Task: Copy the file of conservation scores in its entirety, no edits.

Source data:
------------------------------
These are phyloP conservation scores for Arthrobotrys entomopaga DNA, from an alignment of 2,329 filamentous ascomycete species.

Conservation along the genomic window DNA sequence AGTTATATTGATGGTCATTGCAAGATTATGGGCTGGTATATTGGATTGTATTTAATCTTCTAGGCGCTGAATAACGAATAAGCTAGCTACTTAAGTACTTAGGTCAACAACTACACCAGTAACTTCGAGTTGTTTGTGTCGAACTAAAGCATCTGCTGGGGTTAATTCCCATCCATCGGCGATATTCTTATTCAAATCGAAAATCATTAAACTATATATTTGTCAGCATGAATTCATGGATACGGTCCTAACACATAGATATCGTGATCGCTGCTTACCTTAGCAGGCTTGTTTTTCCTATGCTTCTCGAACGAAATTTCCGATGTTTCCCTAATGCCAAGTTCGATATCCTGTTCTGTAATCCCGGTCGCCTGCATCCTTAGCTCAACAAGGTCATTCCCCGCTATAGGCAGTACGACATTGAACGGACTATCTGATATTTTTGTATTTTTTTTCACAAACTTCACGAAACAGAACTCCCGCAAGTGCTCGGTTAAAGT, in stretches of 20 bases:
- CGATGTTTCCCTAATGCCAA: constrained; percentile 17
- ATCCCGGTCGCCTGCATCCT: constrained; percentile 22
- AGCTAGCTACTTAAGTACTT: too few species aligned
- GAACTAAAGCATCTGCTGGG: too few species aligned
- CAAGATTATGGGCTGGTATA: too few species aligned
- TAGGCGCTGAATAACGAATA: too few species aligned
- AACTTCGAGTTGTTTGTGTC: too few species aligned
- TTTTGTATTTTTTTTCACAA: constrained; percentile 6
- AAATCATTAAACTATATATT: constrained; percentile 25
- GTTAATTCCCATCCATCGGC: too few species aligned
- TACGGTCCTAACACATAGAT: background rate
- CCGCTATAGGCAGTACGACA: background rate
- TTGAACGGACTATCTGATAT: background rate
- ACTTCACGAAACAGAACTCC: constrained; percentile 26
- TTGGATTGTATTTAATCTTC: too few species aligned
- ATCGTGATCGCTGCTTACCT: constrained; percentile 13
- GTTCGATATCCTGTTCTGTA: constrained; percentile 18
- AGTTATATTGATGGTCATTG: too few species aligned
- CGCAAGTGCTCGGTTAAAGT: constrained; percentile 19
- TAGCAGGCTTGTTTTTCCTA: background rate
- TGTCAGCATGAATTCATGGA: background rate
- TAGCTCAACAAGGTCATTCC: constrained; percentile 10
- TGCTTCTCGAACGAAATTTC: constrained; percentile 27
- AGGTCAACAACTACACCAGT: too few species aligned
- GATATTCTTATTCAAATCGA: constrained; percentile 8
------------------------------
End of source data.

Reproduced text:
These are phyloP conservation scores for Arthrobotrys entomopaga DNA, from an alignment of 2,329 filamentous ascomycete species.

Conservation along the genomic window DNA sequence AGTTATATTGATGGTCATTGCAAGATTATGGGCTGGTATATTGGATTGTATTTAATCTTCTAGGCGCTGAATAACGAATAAGCTAGCTACTTAAGTACTTAGGTCAACAACTACACCAGTAACTTCGAGTTGTTTGTGTCGAACTAAAGCATCTGCTGGGGTTAATTCCCATCCATCGGCGATATTCTTATTCAAATCGAAAATCATTAAACTATATATTTGTCAGCATGAATTCATGGATACGGTCCTAACACATAGATATCGTGATCGCTGCTTACCTTAGCAGGCTTGTTTTTCCTATGCTTCTCGAACGAAATTTCCGATGTTTCCCTAATGCCAAGTTCGATATCCTGTTCTGTAATCCCGGTCGCCTGCATCCTTAGCTCAACAAGGTCATTCCCCGCTATAGGCAGTACGACATTGAACGGACTATCTGATATTTTTGTATTTTTTTTCACAAACTTCACGAAACAGAACTCCCGCAAGTGCTCGGTTAAAGT, in stretches of 20 bases:
- CGATGTTTCCCTAATGCCAA: constrained; percentile 17
- ATCCCGGTCGCCTGCATCCT: constrained; percentile 22
- AGCTAGCTACTTAAGTACTT: too few species aligned
- GAACTAAAGCATCTGCTGGG: too few species aligned
- CAAGATTATGGGCTGGTATA: too few species aligned
- TAGGCGCTGAATAACGAATA: too few species aligned
- AACTTCGAGTTGTTTGTGTC: too few species aligned
- TTTTGTATTTTTTTTCACAA: constrained; percentile 6
- AAATCATTAAACTATATATT: constrained; percentile 25
- GTTAATTCCCATCCATCGGC: too few species aligned
- TACGGTCCTAACACATAGAT: background rate
- CCGCTATAGGCAGTACGACA: background rate
- TTGAACGGACTATCTGATAT: background rate
- ACTTCACGAAACAGAACTCC: constrained; percentile 26
- TTGGATTGTATTTAATCTTC: too few species aligned
- ATCGTGATCGCTGCTTACCT: constrained; percentile 13
- GTTCGATATCCTGTTCTGTA: constrained; percentile 18
- AGTTATATTGATGGTCATTG: too few species aligned
- CGCAAGTGCTCGGTTAAAGT: constrained; percentile 19
- TAGCAGGCTTGTTTTTCCTA: background rate
- TGTCAGCATGAATTCATGGA: background rate
- TAGCTCAACAAGGTCATTCC: constrained; percentile 10
- TGCTTCTCGAACGAAATTTC: constrained; percentile 27
- AGGTCAACAACTACACCAGT: too few species aligned
- GATATTCTTATTCAAATCGA: constrained; percentile 8